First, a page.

I was racing the sun and stuck behind a slowpoke. Each minute, each second, I crawled behind the dark sedan; I lost another ray of sunlight. I cast an anxious eye to the horizon as I crested yet another hill heading toward the Liberty Loop trail at the Wallkill. Although it is not far from my house, tonight the trip seemed to last forever. Yes, I had decided spontaneously. Yes, I had waited rather too long. But still. “Why, oh Why, are they always in front of me,” I wailed.
I finally pulled into the parking lot fully expecting to be by myself, as is often the case, to find 5 other cars bellied up to the bar, as it were.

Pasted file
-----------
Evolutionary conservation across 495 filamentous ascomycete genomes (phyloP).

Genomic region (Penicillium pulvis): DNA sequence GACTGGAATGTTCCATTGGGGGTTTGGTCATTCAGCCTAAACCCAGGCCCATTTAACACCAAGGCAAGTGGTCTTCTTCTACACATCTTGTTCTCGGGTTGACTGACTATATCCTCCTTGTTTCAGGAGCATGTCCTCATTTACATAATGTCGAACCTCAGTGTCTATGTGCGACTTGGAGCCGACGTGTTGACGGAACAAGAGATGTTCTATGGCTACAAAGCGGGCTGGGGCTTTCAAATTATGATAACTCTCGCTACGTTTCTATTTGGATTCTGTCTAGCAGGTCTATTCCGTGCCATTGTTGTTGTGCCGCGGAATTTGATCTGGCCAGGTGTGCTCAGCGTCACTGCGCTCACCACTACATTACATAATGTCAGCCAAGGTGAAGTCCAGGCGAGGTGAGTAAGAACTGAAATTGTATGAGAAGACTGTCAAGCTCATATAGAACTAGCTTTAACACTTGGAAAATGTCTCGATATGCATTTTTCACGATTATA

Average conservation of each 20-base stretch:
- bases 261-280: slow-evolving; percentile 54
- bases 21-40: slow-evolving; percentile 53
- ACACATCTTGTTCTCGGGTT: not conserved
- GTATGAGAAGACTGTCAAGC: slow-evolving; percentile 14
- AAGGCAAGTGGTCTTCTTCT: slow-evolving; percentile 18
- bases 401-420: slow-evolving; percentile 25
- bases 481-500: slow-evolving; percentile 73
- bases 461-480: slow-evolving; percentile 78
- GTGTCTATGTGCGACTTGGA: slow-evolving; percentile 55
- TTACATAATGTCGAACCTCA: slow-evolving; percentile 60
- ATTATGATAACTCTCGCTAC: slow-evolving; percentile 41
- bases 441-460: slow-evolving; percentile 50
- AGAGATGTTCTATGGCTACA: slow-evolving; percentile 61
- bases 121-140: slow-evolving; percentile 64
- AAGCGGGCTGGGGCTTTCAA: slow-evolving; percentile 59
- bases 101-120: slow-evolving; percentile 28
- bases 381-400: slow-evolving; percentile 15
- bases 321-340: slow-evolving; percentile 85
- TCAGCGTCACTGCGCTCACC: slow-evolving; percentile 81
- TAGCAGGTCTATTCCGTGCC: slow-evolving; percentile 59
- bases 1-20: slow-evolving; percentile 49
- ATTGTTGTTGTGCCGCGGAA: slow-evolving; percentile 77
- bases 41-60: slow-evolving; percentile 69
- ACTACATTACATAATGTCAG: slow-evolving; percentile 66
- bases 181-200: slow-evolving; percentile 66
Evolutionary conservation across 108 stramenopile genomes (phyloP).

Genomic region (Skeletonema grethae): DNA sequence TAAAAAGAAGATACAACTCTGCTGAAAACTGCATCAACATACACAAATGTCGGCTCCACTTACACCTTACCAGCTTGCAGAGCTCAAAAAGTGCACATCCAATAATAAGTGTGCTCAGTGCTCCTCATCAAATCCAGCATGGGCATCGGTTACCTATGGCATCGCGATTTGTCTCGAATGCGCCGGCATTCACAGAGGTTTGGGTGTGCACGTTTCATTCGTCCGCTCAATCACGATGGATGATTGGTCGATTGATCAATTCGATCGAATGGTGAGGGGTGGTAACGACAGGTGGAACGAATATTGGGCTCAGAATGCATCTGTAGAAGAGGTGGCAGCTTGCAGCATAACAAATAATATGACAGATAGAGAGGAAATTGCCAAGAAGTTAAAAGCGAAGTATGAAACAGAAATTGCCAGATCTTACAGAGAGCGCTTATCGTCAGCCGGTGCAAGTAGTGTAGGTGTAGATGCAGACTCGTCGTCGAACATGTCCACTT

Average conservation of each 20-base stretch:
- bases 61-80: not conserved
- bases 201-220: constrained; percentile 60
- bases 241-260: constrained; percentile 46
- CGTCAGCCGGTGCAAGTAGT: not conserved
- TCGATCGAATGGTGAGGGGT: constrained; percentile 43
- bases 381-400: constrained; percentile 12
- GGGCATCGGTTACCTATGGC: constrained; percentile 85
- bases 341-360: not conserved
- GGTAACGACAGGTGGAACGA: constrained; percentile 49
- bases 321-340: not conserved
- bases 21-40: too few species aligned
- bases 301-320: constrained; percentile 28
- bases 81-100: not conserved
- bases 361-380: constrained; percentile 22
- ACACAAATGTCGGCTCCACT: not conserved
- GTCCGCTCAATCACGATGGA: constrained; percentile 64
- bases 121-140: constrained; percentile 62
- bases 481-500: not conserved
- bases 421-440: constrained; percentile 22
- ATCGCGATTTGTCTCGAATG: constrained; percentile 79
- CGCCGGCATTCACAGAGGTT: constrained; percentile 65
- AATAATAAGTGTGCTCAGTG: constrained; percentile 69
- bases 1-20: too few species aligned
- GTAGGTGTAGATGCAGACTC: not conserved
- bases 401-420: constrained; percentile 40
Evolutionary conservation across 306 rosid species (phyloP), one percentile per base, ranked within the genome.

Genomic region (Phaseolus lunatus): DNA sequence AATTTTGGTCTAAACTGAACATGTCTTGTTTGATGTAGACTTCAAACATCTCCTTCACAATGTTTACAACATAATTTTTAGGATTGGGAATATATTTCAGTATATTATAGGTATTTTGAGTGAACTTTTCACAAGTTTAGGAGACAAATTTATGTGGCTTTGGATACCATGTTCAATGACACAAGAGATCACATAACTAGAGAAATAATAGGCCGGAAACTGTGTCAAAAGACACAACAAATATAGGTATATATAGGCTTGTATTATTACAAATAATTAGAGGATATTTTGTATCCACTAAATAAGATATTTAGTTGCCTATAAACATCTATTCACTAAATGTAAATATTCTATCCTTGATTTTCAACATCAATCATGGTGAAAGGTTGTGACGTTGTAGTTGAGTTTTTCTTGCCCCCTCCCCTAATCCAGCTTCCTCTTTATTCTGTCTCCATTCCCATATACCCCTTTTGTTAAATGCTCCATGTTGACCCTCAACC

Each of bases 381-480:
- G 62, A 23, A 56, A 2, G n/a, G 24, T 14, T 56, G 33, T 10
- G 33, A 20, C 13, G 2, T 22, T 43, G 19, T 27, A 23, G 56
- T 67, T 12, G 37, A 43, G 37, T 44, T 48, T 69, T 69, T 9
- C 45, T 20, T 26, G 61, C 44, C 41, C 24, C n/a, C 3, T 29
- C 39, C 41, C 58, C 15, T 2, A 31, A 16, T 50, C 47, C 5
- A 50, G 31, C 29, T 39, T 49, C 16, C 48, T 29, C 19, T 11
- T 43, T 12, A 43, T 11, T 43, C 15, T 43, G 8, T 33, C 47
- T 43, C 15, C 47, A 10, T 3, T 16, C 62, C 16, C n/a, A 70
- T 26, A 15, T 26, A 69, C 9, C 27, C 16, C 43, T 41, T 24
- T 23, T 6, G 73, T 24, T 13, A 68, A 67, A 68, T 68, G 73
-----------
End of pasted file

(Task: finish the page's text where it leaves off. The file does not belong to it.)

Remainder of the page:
I stumbled from the car, hastily pulling on heavy gloves and a hat with earflaps. Stomping up the snowy path with booted feet, I hoped that the 2 pair of socks I was wearing would be enough this time. After exchanging pleasantries, and accepting an offer to peer through a scope at a Bald Eagle, I settled down to wait. We all scanned the marsh, side-to-side, front-to-back, side-to-side, front-to-back, then turned and did the same across the street. I held my breath at each ghostly pass of the harriers working the marsh in the gathering gloam. The sun slipped beyond the hill turning the shadows to midnight blue. The transition came quickly. One minute, they were Harriers and the next they had magically turned into Short-eared Owls. As if, as if, the Harriers had thrown off their daytime disguises to reveal their nighttime nature.
It is a crepuscular magic that I never tire of.